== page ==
INFO  [2018-03-10 00:16:41]     100014 gateway: received PullResp
INFO  [2018-03-10 00:16:41]     100014 gateway: transmit frame in 4057660us (tmst=5057800)
INFO  [2018-03-10 00:16:41]     100014 gateway: send up TXAck (error=NONE)
INFO  [2018-03-10 00:16:42]     505780 gateway: transmitting frame
INFO  [2018-03-10 00:16:42]     512460 device: received message
join complete
sending message '0' to port 1...
INFO  [2018-03-10 00:16:42]     516707 gateway: received frame
INFO  [2018-03-10 00:16:42]     516796 gateway: sending PushData (forward)
INFO  [2018-03-10 00:16:42]     516796 gateway: received PushAck
INFO  [2018-03-10 00:16:42]     516796 gateway: received PullResp
INFO  [2018-03-10 00:16:42]     516796 gateway: transmit frame in 999110us (tmst=6167070)
INFO  [2018-03-10 00:16:42]     516796 gateway: send up TXAck (error=NONE)
INFO  [2018-03-10 00:16:43]     616707 gateway: transmitting frame
INFO  [2018-03-10 00:16:43]     621340 device: received message
port1: hello
send complete
sending message '1' to port 1...
INFO  [2018-03-10 00:16:43]     625547 gateway: received frame
INFO  [2018-03-10 00:16:43]     625617 gateway: sending PushData (forward)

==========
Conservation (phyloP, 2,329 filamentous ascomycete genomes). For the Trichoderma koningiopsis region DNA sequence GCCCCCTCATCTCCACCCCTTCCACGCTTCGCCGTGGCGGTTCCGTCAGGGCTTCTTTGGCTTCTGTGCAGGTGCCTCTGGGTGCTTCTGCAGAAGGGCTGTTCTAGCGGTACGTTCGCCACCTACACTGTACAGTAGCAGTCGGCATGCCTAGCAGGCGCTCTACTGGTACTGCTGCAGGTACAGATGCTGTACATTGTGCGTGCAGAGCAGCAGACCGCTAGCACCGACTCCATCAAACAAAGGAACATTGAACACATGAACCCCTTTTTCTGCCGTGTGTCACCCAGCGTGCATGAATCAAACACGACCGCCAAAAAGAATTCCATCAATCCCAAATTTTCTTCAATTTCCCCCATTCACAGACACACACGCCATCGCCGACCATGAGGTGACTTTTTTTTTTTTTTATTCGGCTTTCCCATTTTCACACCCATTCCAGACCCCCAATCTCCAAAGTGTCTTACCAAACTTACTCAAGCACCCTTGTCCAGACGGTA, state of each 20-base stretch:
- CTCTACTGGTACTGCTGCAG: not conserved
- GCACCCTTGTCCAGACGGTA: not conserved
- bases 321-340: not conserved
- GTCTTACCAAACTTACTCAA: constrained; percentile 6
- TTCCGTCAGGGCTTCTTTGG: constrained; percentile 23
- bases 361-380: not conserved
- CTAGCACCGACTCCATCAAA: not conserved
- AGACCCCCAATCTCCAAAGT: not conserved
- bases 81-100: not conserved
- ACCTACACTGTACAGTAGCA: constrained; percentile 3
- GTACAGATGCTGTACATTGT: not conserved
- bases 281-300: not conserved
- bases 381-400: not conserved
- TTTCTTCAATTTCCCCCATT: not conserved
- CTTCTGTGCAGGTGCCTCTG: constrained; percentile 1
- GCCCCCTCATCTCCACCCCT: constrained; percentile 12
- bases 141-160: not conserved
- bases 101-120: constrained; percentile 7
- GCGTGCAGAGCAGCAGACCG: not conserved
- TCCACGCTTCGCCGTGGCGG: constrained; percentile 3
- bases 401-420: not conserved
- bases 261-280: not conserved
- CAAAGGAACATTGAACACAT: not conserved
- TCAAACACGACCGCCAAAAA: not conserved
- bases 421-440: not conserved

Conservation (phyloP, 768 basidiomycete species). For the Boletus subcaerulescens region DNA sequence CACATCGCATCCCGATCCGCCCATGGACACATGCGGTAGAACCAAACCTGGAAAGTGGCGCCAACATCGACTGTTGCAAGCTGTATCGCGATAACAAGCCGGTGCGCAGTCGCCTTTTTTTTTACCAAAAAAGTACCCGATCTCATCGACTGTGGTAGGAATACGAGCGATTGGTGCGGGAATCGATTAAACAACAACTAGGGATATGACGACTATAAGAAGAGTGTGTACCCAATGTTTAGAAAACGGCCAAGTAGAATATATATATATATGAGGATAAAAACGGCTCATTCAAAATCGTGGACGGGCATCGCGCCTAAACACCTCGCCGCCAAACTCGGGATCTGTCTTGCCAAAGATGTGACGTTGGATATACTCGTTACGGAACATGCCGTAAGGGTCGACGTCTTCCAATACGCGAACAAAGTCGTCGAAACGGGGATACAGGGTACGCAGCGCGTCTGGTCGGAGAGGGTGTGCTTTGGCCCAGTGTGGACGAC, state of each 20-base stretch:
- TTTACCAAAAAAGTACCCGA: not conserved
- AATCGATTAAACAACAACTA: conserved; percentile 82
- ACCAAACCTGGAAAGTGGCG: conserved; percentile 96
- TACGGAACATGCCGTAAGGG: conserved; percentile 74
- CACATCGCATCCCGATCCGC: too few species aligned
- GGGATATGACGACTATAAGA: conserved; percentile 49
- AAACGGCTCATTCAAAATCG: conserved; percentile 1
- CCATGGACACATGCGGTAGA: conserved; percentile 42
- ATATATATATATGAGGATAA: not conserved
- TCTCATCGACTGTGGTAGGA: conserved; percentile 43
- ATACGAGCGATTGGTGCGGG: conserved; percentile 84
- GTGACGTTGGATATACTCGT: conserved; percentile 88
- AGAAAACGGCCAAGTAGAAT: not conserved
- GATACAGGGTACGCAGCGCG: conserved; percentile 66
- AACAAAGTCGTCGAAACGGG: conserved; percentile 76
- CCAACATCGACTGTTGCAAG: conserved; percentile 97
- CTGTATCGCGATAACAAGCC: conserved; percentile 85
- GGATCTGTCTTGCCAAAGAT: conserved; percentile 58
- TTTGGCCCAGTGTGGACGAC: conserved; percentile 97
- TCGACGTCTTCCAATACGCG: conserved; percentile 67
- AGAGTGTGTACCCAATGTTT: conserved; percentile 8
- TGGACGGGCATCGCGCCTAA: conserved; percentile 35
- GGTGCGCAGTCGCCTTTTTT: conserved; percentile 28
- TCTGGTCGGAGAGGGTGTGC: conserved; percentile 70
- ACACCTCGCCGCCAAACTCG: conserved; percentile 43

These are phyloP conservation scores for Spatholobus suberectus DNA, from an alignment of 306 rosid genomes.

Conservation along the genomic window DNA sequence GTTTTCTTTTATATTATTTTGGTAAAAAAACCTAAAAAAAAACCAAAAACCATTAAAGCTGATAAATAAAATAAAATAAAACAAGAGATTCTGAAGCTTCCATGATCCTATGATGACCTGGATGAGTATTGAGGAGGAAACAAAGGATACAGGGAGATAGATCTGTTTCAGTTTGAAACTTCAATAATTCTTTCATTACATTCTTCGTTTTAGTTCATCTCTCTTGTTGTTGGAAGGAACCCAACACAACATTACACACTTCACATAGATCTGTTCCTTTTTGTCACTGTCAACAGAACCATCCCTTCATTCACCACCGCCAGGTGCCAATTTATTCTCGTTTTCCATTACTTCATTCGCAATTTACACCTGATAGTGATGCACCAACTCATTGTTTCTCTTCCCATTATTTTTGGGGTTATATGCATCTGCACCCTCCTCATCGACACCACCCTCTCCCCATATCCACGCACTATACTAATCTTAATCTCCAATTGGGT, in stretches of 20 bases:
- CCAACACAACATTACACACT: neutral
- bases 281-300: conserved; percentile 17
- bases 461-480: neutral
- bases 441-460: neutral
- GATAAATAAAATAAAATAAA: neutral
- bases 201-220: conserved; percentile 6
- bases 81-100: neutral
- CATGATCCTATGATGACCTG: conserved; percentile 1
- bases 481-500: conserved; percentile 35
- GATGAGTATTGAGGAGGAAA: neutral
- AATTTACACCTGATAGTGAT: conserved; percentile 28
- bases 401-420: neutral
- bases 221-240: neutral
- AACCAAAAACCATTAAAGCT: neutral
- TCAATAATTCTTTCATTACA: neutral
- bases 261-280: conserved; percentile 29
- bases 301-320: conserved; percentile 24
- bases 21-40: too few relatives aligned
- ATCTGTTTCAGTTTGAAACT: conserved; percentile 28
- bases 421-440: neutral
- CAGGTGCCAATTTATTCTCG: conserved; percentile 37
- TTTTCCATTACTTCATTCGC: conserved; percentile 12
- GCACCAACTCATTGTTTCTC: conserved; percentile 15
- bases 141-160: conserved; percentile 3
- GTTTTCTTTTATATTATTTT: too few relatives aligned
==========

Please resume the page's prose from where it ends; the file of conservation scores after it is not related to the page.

INFO  [2018-03-10 00:16:43]     625617 gateway: received PushAck
send complete
sending message '2' to port 1...
INFO  [2018-03-10 00:16:46]     928837 gateway: received frame
INFO  [2018-03-10 00:16:46]     928897 gateway: sending PushData (forward)
INFO  [2018-03-10 00:16:46]     928897 gateway: received PushAck
send complete
sending message '3' to port 1...
INFO  [2018-03-10 00:16:48]    1133042 gateway: received frame
INFO  [2018-03-10 00:16:48]    1133125 gateway: sending PushData (forward)
INFO  [2018-03-10 00:16:48]    1133125 gateway: received PushAck
send complete
sending message '4' to port 1...
INFO  [2018-03-10 00:16:50]    1340969 gateway: received frame
INFO  [2018-03-10 00:16:50]    1341054 gateway: sending PushData (forward)
INFO  [2018-03-10 00:16:50]    1341054 gateway: received PushAck
send complete
sending message '5' to port 1...
INFO  [2018-03-10 00:16:52]    1545174 gateway: received frame
INFO  [2018-03-10 00:16:52]    1545245 gateway: sending PushData (forward)
INFO  [2018-03-10 00:16:52]    1545245 gateway: received PushAck